April 18th, 2011
Turner Contemporary, Margate
Revealed: Turner Contemporary Opens
Against the dead-flat grey sea, framed by Manning’s seafood stall (established 1962), stands a cluster of deceptively shed-like structures: their facades flat towards the sea, roofs sloping at the back, echoing perhaps the forms of traditional net lofts, yacht sails or the Kentish chalk cliffs.
This is Margate’s Turner Contemporary, the latest in a stream of purpose-built new art centres – in Nottingham, Eastbourne, Middlesbrough, the list goes on – that may see our time looked back on as a great age of gallery-building. Capitalising on the town’s connections with Turner (he painted here) and Tracey Emin (she was brought up here), with a building by architect du jour David Chipperfield, Turner Contemporary has been designed to ape the Tate St Ives effect and restore the fortunes of this moribund resort town.
Chipperfield’s building doesn’t look much on a dull day, but when the sun comes out its white, frosted-glass surfaces gleam, jutting roofs slicing into the blue sky, the galleries flooded with northern light. But what of the art that’s in them? Will it, as is often the case in such circumstances, prove a disappointing afterthought to the radiant ambitions of the building designed to house it?
If Turner Contemporary doesn’t have a collection of its own, the work of JMW Turner, who stayed in a boarding house on this very spot, will always be shown here in one form or another, and all of the work commissioned for its opening responds to the great 19th century painter’s concerns – if sometimes very obliquely.
Daniel Buren’s Borrowing and Multiplying the Landscape is so architectural in conception that it already feels an integral part of the building. Yellow stripes frame a clear circle on the gallery’s central window, reflected into infinity by mirrors at either end of the room.
Relating to Turner’s alleged interest in science, mathematics and philosophy, Conrad Shawcross’s Projections of the Perfect Third displays computer-assisted visualisations of a musical chord. A tri-bladed propeller brings three lights into convergence on each rotation, while a series of computer-generated drawings spiral into ever-greater density alongside a three- dimensional realisation in bronze. It isn’t clear from the tortuous wall text whether these projections have some scientific veracity, or whether they’re essentially imaginative, and what we’re supposed to make of them in either event.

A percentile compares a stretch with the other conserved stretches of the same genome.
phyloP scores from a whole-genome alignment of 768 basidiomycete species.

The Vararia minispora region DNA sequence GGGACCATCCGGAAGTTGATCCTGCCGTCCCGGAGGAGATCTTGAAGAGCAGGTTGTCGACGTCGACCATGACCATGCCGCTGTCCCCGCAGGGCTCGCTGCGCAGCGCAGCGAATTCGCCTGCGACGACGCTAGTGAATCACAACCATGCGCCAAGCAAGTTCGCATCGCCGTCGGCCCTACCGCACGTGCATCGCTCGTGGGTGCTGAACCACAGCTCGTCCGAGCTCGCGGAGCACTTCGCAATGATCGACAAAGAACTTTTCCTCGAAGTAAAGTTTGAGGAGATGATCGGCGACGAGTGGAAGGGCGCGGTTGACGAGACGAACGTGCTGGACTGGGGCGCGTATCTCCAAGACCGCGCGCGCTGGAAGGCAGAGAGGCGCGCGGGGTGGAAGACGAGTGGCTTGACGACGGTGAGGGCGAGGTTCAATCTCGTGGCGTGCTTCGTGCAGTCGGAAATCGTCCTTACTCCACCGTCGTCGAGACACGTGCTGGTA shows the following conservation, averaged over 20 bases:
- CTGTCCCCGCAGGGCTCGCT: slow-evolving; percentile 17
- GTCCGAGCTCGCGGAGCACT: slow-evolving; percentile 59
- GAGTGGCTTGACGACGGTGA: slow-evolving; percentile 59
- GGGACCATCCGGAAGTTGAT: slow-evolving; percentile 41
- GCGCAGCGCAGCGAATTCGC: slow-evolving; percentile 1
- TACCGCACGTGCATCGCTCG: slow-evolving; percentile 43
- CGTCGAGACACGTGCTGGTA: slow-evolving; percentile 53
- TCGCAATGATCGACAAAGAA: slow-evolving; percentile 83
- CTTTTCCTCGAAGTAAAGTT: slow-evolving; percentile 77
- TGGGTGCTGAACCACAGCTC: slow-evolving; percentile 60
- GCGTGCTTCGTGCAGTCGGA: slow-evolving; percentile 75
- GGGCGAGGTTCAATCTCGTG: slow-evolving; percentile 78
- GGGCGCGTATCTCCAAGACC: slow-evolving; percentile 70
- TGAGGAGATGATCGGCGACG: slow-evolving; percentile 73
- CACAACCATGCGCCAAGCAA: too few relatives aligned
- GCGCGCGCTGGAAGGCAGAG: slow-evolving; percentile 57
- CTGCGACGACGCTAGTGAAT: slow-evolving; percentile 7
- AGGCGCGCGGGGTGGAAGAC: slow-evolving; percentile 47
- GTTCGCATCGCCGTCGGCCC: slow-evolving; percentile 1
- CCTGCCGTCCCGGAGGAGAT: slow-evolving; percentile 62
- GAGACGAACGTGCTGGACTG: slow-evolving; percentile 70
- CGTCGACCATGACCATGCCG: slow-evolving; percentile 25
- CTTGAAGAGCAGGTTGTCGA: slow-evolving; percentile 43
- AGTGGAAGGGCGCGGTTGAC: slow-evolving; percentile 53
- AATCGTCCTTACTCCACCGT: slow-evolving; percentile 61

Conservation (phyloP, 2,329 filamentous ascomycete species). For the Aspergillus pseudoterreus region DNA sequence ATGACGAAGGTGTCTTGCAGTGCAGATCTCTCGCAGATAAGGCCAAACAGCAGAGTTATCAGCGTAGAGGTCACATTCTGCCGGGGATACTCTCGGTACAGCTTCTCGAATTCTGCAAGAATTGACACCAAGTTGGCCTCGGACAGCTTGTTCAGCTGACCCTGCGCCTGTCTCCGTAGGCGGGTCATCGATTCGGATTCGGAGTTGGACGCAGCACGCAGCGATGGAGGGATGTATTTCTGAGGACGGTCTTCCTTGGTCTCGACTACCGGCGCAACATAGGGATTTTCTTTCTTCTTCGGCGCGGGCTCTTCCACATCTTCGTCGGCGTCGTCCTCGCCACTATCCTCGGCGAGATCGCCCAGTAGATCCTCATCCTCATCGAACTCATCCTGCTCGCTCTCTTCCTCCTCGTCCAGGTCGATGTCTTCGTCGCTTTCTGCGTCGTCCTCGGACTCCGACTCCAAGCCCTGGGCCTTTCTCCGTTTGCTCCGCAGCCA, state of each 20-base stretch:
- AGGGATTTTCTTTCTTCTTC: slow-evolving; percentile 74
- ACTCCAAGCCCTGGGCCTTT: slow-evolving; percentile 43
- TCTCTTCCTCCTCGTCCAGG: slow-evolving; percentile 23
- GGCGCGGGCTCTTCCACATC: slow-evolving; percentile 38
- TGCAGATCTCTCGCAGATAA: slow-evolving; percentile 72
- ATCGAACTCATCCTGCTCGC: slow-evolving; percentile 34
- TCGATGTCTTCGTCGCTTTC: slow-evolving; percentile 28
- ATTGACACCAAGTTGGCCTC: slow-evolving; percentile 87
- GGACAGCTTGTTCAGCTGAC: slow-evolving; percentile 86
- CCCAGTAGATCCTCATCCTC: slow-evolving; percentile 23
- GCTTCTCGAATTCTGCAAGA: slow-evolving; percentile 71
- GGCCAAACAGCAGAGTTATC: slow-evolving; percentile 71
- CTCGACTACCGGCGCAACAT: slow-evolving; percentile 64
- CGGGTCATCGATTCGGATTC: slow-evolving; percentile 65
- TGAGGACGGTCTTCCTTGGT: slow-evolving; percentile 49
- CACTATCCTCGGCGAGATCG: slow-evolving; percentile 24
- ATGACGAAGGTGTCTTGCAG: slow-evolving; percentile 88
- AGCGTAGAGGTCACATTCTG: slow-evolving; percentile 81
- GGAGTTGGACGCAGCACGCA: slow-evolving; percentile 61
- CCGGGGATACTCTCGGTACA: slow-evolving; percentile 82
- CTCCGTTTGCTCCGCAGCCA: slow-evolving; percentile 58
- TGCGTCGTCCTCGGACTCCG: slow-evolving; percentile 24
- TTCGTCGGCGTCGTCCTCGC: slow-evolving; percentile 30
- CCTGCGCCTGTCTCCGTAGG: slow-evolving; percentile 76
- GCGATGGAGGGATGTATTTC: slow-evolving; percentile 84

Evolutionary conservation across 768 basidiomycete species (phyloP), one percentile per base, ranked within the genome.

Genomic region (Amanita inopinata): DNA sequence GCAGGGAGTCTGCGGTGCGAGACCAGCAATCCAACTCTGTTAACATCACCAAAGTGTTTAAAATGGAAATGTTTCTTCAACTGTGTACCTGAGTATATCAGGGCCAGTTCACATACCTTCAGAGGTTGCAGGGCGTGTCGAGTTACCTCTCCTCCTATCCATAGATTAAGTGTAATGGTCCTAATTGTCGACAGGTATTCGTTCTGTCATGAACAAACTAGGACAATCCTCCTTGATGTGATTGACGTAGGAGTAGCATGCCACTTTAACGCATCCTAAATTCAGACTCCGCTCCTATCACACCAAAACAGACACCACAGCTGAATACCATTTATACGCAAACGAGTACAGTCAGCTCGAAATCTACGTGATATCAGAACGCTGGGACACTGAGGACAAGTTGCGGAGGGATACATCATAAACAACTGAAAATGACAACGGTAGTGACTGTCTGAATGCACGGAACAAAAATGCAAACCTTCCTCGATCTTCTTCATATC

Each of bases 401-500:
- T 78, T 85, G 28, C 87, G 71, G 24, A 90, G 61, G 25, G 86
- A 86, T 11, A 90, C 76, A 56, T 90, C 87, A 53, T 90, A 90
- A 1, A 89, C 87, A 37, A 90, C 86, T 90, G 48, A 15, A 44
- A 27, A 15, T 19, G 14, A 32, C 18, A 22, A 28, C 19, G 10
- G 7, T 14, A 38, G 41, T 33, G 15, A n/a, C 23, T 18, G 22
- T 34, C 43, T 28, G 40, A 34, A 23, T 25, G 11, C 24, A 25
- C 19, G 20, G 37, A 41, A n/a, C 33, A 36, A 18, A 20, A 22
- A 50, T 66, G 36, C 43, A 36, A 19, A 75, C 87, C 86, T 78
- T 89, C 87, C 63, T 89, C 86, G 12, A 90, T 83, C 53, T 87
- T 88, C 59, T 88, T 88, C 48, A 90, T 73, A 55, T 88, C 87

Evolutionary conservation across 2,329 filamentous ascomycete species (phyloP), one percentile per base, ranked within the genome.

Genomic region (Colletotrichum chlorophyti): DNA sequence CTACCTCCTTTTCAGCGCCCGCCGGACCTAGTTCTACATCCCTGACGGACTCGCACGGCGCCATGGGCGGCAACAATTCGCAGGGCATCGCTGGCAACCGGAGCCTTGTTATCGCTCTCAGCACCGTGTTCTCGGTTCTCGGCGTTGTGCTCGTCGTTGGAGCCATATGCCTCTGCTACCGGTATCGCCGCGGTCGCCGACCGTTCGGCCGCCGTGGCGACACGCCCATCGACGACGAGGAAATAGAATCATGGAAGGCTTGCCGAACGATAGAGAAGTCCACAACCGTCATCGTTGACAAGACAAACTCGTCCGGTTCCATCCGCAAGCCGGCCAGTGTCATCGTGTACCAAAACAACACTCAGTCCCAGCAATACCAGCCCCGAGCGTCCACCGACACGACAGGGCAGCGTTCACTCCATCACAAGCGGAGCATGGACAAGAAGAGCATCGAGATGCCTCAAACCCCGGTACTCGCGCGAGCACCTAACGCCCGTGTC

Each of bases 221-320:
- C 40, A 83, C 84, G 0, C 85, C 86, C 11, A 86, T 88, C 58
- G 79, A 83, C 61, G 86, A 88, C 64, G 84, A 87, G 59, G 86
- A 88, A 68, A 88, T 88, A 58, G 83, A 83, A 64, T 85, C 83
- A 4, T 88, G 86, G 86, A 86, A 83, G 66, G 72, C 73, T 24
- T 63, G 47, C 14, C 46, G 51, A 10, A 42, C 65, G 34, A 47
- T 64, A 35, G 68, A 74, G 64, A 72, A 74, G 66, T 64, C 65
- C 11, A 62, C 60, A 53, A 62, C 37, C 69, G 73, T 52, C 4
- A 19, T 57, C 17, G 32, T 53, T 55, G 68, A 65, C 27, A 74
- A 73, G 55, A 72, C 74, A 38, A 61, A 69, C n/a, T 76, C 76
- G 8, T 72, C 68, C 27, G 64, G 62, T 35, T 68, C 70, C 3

Ellen Harvey’s Arcadia relates directly to Turner, its title spelt out in lightbulbs along the side of a shed containing a three-quarter scale mock-up of Turner’s private gallery, the pictures positioned as they were at the time of his death, but formed from reversed mirrors. Harvey has scraped away their backs to form a panorama of contemporary Margate – towerblocks, abandoned amusement arcades and all – in the style of the engravings through which Turner’s works were disseminated to the masses. This is the most immediately compelling of the new works, the silvery images glowing in the darkened room, bringing Turner’s world into the gallery with a fairground bravura redolent of the artist’s own time.
There’s an element of showmanship, too, in the one Turner painting on show, the little-known The Eruption of the Souffrier Mountains, in the Island of St Vincent, in which the artist brings a touch of John Martin-like brimstone to a scene he didn’t himself see. It is, however, an unremarkable painting, and seems to be here to provide a link to the other artists’ considerations of imagination and knowledge in a rather arid, curatorial way rather than to compel the visitor.
Finally, the works of Californian surfer, amateur astronomer and natural historian Russell Crotty emerge from walks through nature, rather as Richard Long’s do, but with very different results. Working on scrolls, enormous books and spheres suspended from the ceiling, he draws in a quirkily obsessive faux naif style, absorbing his written responses to the landscape into images that rather nonplus seen singly, but generate a peculiar dreamlike atmosphere en masse.
If Shawcross and Harvey’s works, for all their intelligence, smack of a kind of official art created to explore worthy themes in just this kind of institution, Crotty’s feels like a natural by-product of his life that would have come into being whether he’d been given a lucrative commission or not.